Lastly, I am still looking for natural anesthetics that are safe and available for disaster medicine kits. Sorry. I wish I could have found something more helpful. Apparently, the best things that we can store up are the prescription analgesics and local anesthetics.

So far, I have been unable to find any natural ones that have been scientifically proven to be safe and to actually work. For the sake of my viewers, I will keep looking.



  1. Hmmm, my DH has headaches all the time and most of his favorite dishes include some form of tomato or potato!

    Your conclusion brings another question...can the "storing up" of the RX stuff be done safely, or legally? I figure not, at least not for us non-professionals.

  2. Certain Rx can be stored without problem, such as erythromycin. But other drugs, such as tetracyclines are not safe to store for more than a few months after their expiration date.

    The problems with storing Rx arise from the insurance companies or from pharmacies that refuse to allow people to acquire more than one month's supply of their prescriptions.

    Also, even medical professionals have to have a good reason for storing certain Rx, but usually those are narcotic-type drugs.

    The legality of storing normal non-narcotic Rx is something that I will have to research more.

  3. Thanks Christine! I realy love your blog and I love the fact that you pay such close attention to readers' questions and comments!

  4. For pain relief for such things as headaches, body aches, etc, I have frequently used willow bark tea. Same thing as taking an aspirin.
    Wounds are where it gets a bit tricky. Topical *numbing stuff* is a little harder to find and process for use. Teas won't do, a poultice will.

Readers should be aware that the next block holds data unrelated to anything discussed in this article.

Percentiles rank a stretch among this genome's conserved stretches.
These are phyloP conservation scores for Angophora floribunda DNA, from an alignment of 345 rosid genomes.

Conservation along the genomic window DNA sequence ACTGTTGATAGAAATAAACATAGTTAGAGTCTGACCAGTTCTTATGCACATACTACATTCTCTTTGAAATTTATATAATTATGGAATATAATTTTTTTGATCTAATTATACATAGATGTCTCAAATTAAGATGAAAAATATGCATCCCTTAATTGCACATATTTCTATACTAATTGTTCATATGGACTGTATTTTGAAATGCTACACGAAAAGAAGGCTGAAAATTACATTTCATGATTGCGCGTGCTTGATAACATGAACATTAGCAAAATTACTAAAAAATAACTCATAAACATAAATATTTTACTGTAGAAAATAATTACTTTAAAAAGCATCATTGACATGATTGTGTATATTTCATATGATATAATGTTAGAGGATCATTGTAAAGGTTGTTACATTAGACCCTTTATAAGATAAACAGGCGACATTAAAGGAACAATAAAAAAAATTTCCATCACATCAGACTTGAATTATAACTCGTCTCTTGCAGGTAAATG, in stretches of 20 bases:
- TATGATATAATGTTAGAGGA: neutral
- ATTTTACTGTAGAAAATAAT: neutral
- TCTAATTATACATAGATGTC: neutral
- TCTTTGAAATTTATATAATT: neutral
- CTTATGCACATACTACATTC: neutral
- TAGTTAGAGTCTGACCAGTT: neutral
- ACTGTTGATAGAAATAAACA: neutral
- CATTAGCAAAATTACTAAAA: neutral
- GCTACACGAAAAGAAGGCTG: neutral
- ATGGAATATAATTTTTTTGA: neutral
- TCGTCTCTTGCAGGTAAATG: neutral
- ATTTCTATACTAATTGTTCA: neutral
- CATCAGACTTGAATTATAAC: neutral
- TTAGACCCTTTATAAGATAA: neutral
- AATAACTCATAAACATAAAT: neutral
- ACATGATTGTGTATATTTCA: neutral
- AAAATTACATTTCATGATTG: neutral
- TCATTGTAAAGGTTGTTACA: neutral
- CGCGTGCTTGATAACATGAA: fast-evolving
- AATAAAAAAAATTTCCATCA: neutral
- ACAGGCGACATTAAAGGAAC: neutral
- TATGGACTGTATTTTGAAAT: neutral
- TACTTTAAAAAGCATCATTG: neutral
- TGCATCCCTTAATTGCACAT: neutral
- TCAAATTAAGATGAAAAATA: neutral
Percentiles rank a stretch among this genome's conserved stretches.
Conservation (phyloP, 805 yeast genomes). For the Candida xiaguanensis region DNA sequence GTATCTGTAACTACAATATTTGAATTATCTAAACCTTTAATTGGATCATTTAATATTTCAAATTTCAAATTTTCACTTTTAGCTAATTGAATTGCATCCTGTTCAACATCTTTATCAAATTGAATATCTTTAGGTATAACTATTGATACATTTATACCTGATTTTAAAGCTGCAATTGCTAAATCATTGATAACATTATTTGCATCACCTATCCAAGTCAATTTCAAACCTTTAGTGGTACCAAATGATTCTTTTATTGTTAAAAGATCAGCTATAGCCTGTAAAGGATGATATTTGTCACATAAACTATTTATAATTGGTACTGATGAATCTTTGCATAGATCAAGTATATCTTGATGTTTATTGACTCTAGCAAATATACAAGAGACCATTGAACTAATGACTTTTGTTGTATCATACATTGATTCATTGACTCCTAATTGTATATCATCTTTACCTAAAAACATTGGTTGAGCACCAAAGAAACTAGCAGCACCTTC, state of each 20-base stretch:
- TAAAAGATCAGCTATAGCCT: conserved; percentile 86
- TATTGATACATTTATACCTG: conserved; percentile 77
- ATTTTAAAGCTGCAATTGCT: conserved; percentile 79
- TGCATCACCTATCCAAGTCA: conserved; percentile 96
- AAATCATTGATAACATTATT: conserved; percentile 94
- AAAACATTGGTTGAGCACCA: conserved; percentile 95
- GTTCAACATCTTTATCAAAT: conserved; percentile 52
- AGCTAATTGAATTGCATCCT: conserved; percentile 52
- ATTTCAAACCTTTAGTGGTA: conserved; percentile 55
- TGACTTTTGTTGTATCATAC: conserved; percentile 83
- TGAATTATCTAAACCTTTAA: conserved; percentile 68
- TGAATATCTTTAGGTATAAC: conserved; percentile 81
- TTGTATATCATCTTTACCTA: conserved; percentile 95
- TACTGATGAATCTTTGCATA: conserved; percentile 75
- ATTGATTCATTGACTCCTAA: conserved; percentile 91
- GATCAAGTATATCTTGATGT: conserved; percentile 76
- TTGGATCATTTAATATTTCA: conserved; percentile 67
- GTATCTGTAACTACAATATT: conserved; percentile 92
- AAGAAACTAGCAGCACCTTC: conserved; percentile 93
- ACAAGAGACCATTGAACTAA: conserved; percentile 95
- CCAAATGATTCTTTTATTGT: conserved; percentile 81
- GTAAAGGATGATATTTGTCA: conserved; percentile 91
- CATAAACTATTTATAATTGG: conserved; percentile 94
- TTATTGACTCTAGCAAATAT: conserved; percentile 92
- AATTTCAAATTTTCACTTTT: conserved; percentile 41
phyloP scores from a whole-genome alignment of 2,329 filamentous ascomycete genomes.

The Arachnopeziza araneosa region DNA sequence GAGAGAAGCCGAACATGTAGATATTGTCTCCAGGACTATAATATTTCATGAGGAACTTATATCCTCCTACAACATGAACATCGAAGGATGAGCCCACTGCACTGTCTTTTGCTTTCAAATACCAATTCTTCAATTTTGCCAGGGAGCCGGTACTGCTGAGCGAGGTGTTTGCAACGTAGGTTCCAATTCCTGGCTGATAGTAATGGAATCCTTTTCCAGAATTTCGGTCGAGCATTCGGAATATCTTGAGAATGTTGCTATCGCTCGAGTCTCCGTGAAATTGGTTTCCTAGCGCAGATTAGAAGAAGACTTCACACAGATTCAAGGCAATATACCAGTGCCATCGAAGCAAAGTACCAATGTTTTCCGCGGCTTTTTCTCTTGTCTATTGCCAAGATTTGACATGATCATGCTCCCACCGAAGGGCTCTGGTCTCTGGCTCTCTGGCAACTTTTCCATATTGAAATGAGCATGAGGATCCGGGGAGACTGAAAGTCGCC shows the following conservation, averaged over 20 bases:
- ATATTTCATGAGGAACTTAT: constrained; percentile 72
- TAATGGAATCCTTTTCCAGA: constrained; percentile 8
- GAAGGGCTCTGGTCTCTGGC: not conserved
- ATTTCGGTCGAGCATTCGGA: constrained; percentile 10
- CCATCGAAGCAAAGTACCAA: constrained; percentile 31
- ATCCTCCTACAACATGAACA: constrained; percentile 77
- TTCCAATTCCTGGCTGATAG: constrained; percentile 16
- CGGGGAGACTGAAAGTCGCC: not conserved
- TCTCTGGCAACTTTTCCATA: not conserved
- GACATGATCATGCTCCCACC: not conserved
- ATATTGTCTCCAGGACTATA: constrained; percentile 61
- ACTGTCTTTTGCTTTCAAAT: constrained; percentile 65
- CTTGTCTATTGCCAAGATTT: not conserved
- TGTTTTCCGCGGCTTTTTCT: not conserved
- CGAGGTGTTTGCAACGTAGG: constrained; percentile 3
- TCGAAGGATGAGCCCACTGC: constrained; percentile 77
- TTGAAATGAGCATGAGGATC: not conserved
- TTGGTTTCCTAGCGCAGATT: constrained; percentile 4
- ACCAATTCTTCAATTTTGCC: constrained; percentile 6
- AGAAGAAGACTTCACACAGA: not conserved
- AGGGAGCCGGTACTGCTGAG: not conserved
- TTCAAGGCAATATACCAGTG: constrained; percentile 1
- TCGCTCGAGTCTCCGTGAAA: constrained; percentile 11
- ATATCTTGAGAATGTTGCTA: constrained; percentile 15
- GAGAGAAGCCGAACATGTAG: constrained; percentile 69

You might nose around at :
    and look for the right plant material.
    More than 100 plants are known to have pain-relieving properties, but some are really outstanding. Reporting on herbal painkillers for arthritis, a review of clinical trials in the Clinical Journal of Pain says devil’s claw (Harpagophytum procumbens), capsaicin from hot chiles (Capsicum spp.), gamma-linolenic acid (GLA) from seed oils, and certain blended herbal extracts are especially good. Other studies indicate broader pain-relieving benefits from these as well as two traditional favorites, white willow (Salix spp.) and peppermint (Mentha piperita).(that last bit from http://www.herbcompanion.com/health/the-best-herbs-for-pain-relief.aspx

  5. Thank you, Melinda and Lamb, for your wonderful comments!

    Lamb, thank you for the information and links. They are very appreciated. :)

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  7. Regarding local anesthetics (numbing stuff):
    - I haven't read about how to make novacaine, and other local anesthetics, but researching that is one avenue.
    - Another is honey bee bites. Apparently they secrete an anesthetic chemical into their mandibles when they bite called 2-h (I can only remember the short notation).
    - Cocaine.
    - Orajel and other over-the-counter anesthetics for toothaches. Never tired it, don't know how strong/effective they are.